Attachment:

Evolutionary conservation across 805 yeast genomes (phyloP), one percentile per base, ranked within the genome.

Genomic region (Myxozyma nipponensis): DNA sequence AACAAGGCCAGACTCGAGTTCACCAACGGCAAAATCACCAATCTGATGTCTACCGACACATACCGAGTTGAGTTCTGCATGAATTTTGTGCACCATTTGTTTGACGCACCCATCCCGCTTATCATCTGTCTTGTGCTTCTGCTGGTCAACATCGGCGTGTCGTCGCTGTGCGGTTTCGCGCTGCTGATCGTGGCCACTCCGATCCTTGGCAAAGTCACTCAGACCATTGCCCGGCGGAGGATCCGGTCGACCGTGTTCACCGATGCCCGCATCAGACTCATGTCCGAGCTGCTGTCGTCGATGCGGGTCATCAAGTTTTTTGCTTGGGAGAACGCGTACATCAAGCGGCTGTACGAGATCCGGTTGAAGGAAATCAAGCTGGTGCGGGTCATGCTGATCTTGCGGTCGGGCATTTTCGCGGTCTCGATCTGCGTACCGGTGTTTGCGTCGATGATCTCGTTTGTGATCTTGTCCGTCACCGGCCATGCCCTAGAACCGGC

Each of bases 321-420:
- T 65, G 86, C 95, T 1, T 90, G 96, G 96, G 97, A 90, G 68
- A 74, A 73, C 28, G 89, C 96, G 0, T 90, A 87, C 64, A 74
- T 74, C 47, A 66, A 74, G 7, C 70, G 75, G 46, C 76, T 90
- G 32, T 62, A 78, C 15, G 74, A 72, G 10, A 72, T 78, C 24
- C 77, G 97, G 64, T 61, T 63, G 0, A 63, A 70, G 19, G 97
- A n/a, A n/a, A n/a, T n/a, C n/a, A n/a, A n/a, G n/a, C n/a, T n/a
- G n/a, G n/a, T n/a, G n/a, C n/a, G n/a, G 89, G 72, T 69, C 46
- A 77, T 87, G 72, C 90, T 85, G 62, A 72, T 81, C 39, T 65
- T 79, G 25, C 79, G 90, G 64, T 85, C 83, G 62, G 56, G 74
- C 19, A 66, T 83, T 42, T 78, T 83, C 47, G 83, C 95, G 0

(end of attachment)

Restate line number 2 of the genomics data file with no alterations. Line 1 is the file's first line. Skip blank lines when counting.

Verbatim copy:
Genomic region (Myxozyma nipponensis): DNA sequence AACAAGGCCAGACTCGAGTTCACCAACGGCAAAATCACCAATCTGATGTCTACCGACACATACCGAGTTGAGTTCTGCATGAATTTTGTGCACCATTTGTTTGACGCACCCATCCCGCTTATCATCTGTCTTGTGCTTCTGCTGGTCAACATCGGCGTGTCGTCGCTGTGCGGTTTCGCGCTGCTGATCGTGGCCACTCCGATCCTTGGCAAAGTCACTCAGACCATTGCCCGGCGGAGGATCCGGTCGACCGTGTTCACCGATGCCCGCATCAGACTCATGTCCGAGCTGCTGTCGTCGATGCGGGTCATCAAGTTTTTTGCTTGGGAGAACGCGTACATCAAGCGGCTGTACGAGATCCGGTTGAAGGAAATCAAGCTGGTGCGGGTCATGCTGATCTTGCGGTCGGGCATTTTCGCGGTCTCGATCTGCGTACCGGTGTTTGCGTCGATGATCTCGTTTGTGATCTTGTCCGTCACCGGCCATGCCCTAGAACCGGC